It has led directly to where we are now.  The destruction of the post war consensus, Thatcher’s much vaunted rolling back of the state, the privatisations, the continuing wholesale demolition of unionised work forces, the loading of more and more burdens on to the narrow shoulders of those already weighed down beneath low salaries, reduced benefits, job insecurity and the likelihood of minimal pensions – all this in the fifth richest economy in the world – in a country where top CEOs, not just in the City but in supposedly public service corporations like the BBC, “reward” themselves with vastly inflated salaries whilst maintaining beneath them a precariat of ill paid, frightened employees on temporary contracts.  In Mike Ashley, the repulsive, barrage balloon owner of Sports Direct, we see a shining example of what our country has become.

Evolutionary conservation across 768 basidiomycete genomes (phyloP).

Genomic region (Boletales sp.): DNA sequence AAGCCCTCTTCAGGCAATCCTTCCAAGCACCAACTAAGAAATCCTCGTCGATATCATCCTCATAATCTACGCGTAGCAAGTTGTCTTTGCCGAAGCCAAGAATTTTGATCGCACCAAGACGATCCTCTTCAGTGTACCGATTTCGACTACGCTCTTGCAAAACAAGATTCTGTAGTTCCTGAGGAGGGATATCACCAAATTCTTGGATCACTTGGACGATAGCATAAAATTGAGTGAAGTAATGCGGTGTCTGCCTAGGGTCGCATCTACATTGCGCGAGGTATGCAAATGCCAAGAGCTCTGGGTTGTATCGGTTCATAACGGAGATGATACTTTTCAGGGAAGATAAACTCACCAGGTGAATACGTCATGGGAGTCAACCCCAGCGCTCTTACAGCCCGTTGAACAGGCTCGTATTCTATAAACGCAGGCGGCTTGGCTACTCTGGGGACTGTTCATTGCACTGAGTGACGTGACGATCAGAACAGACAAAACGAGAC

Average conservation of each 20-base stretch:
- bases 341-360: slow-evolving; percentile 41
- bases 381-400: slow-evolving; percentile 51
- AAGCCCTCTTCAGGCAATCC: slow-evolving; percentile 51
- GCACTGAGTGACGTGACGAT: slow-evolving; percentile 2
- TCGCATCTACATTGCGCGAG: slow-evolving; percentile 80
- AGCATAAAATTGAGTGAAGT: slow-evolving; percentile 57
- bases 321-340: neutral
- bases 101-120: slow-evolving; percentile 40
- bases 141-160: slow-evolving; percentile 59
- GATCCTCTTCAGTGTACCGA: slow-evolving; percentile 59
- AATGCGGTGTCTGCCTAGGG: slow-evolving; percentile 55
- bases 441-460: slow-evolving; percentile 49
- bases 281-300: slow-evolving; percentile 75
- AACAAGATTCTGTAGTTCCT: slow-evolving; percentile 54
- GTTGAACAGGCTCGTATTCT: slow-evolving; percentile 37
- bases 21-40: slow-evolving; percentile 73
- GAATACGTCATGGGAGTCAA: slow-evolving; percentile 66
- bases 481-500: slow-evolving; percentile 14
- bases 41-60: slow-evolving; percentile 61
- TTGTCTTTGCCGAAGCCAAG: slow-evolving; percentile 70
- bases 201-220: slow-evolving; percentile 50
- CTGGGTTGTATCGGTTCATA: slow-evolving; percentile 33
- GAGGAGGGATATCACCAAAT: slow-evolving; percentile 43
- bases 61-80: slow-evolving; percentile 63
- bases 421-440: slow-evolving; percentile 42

This is the frame within which we have been obliged to study the In / Out debate.  The EU did not cause the UK’s austerity.  Osborne and Cameron did.  The EU did not cause the massive homeless problem in London, Boris Johnson did.  The EU did not cut benefits to the UK’s poor and disabled.  Ian Duncan Smith did.  The EU did not attempt the commercialisation of our education system and promote the building of for-profit Academy chains in the UK, Michael Gove did.  The EU did not attempt to destroy the NHS, Andrew Lansley and Jeremy Hunt did.